During my formative years, through elementary school and high school, graduating in 2005, I never had a math teacher who wasn’t female.
What this statistic says about the current national focus on STEM education (science, technology, engineering and mathematics), I’m not sure, but what I can say is that I was never, and will never be, good at math.
This is no reflection on the earnest and hardworking teachers I had growing up. Some of them won awards for their teaching ability, but it wasn’t because of my progress.
I also had a steady stream of science teachers – a subject that I enjoyed, unless it involved math, such as physics – but the gender mark was almost the opposite. My science teachers were mostly male.
A recent push in education is to diversify the job fields associated with STEM, and by some marks they’re working. However, there is apparently work left to do.
According to a government study titled “Women in STEM: A Gender Gap Innovation,” women in STEM fields are often underrepresented, holding less than 25 percent of the jobs in the U.S. And these numbers account for an increase in women graduating with college degrees in STEM.
This I’m sure doesn’t account for teachers, but teachers are the ones building the foundation for kids going into these fields, whether it’s in mathematics, engineering, science or technology. Math, it seems, is the cornerstone to all of these – and I know I missed the mark under teachers who were trying.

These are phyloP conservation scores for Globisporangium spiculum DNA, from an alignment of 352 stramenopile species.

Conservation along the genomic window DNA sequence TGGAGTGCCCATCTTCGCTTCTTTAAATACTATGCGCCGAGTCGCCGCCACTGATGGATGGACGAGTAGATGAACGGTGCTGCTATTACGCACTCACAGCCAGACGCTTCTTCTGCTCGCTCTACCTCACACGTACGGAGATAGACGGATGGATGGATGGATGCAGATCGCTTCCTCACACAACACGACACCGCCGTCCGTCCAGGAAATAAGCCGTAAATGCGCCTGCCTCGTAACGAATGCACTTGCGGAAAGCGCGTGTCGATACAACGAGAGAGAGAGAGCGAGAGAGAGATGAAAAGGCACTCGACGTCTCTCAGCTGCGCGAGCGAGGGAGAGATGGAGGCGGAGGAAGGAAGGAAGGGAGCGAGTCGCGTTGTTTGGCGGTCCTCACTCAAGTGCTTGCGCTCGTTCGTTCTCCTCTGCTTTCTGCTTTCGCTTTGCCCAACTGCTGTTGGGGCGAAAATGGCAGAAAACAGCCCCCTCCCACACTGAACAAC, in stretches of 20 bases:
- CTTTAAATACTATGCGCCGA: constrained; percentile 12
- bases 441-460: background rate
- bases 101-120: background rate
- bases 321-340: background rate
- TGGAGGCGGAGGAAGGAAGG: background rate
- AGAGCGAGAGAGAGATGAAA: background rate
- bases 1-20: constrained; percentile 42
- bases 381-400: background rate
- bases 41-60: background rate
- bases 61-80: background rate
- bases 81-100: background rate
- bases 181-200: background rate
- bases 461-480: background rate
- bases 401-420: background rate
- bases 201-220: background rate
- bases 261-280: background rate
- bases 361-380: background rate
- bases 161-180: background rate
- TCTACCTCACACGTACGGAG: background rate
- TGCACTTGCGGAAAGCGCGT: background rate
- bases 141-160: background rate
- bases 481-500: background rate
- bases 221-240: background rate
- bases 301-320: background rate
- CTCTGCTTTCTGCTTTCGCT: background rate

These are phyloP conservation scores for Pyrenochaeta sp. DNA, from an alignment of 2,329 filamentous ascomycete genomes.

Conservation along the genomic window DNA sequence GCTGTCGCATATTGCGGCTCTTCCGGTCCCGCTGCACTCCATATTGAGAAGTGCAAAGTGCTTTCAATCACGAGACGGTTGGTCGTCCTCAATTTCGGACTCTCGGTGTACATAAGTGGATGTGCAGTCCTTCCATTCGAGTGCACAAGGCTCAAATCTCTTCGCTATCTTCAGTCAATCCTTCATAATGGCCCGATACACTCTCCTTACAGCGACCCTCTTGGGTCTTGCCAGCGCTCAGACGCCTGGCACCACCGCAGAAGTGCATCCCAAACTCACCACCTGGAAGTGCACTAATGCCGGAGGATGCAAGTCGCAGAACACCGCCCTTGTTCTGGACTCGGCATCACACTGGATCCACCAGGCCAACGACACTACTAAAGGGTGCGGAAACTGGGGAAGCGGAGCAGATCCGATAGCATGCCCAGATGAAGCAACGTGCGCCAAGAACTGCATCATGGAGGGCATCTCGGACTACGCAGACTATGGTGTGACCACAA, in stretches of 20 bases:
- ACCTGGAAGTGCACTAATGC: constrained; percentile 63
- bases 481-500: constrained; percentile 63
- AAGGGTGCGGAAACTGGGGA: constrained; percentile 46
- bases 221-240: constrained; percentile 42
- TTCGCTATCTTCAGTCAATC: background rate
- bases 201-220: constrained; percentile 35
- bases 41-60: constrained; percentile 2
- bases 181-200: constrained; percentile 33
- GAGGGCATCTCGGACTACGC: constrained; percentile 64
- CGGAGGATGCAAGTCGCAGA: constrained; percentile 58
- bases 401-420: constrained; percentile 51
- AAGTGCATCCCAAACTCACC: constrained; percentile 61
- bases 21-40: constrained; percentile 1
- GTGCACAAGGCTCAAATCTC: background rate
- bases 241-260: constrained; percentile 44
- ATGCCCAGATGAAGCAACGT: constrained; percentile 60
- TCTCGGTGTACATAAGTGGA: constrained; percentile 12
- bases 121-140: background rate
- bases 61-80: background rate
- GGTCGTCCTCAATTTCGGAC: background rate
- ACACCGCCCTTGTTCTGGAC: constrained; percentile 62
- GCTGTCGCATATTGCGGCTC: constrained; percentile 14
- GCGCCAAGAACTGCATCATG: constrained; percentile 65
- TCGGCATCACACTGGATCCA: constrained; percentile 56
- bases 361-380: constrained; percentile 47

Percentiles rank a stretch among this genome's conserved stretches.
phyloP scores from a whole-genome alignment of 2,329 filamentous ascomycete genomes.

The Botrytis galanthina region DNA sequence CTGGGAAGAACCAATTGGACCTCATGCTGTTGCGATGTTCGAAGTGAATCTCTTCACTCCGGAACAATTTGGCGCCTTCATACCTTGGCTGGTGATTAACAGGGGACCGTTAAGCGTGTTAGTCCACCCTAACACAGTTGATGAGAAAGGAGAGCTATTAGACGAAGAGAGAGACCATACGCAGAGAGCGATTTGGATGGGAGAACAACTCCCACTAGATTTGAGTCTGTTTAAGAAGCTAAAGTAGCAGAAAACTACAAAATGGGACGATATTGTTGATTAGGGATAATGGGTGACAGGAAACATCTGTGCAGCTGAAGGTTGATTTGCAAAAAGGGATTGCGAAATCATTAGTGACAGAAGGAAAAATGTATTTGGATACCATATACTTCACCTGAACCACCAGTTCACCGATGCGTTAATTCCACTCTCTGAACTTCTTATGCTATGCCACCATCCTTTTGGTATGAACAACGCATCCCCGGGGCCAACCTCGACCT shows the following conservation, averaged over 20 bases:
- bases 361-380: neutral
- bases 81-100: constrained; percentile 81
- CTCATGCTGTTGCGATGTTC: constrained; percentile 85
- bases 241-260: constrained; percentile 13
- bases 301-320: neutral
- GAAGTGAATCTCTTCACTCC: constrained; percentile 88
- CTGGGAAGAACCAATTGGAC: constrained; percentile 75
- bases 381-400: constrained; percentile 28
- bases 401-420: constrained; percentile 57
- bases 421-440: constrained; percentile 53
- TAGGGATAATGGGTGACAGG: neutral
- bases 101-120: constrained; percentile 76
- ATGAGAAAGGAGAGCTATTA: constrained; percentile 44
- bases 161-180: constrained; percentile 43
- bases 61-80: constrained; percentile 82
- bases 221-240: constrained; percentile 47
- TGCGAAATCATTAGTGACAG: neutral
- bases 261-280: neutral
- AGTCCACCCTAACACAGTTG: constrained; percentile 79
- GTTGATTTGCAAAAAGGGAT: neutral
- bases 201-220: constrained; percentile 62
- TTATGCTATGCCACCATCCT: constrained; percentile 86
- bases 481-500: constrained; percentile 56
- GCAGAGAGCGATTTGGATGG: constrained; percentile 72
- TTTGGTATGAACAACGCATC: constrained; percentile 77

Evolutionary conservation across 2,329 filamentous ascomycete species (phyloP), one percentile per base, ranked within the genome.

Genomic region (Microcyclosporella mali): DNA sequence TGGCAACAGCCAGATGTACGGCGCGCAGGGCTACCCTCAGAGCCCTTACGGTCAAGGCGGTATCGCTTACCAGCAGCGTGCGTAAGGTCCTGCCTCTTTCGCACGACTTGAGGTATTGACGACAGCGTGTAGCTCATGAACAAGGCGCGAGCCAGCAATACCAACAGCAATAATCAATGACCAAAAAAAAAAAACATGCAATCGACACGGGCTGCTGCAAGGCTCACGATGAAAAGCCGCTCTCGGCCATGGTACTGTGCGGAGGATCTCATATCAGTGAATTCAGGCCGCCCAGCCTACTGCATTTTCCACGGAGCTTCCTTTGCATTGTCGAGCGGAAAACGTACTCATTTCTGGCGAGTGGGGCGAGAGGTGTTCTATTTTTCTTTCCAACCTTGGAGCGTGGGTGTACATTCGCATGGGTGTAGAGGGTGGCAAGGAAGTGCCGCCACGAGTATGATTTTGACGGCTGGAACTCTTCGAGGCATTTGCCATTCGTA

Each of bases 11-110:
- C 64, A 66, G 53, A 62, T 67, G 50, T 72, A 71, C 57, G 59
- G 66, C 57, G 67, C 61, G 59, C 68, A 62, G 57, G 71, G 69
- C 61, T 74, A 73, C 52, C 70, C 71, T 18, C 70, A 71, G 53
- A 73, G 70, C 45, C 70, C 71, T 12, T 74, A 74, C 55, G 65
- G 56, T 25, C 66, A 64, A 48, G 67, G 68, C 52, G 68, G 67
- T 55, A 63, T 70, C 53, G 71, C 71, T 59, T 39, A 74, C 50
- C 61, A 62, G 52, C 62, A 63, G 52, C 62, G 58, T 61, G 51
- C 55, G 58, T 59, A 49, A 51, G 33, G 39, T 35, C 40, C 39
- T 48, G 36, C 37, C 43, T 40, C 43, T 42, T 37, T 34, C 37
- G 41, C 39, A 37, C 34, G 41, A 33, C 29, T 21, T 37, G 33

If we’re going with the male stereotype, I should have been better at math, but I preferred English and history to anything else.
Fifth grade, the home of long division (do they even do that anymore?), was my first taste of math as a subject that eluded me. Mrs. Mifflin, a long-tenured teacher at that point, had little patience – and even less for students who crammed their homework into the back corners of their desk. But, I have no doubt she knew what she was doing.
Mrs. Chard, in sixth grade, also taught history, so I had the challenge of acting like I enjoyed both subjects. I would rather memorize all the U.S. presidents than stare at fractions, but I tried. I remember some girls in my class who were well on their way to STEM-field jobs, taking high roles in the school math team and Odyssey of the Mind competition (one girl is now an Air Force pilot).
For three years straight, I believe, I had Mrs. Brown for math. She taught me in seventh and eighth grade, and then moved to a high school job, where she happened to teach freshmen. Lucky me. She was a good teacher, but these were the years I struggled most.
I would make the trip to school early for study sessions in her classroom before school; sometimes I’d stay after. It helped me squeak by. I’ll always remember her handwriting and the large projector she used to write out equations. I can see the green dry-erase pen scrawling now.
It was also during this time that I realized my interests were in writing and music. As I progressed through high school, I joined advanced placement classes in English and history, but stuck with regular old math instruction. As far as math was concerned, I had already checked out, as bad as that sounds.
The most memorable, and horrible, part of Mrs. Labbe’s math class in ninth grade was on Sept. 11, 2001. Other than that day, I had the constant struggle of barely keeping up.
By 10th grade, I remember needing three more credits of math to be in the clear. By that time, I was already writing for the school newspaper and playing in a band. Writing and music had already won.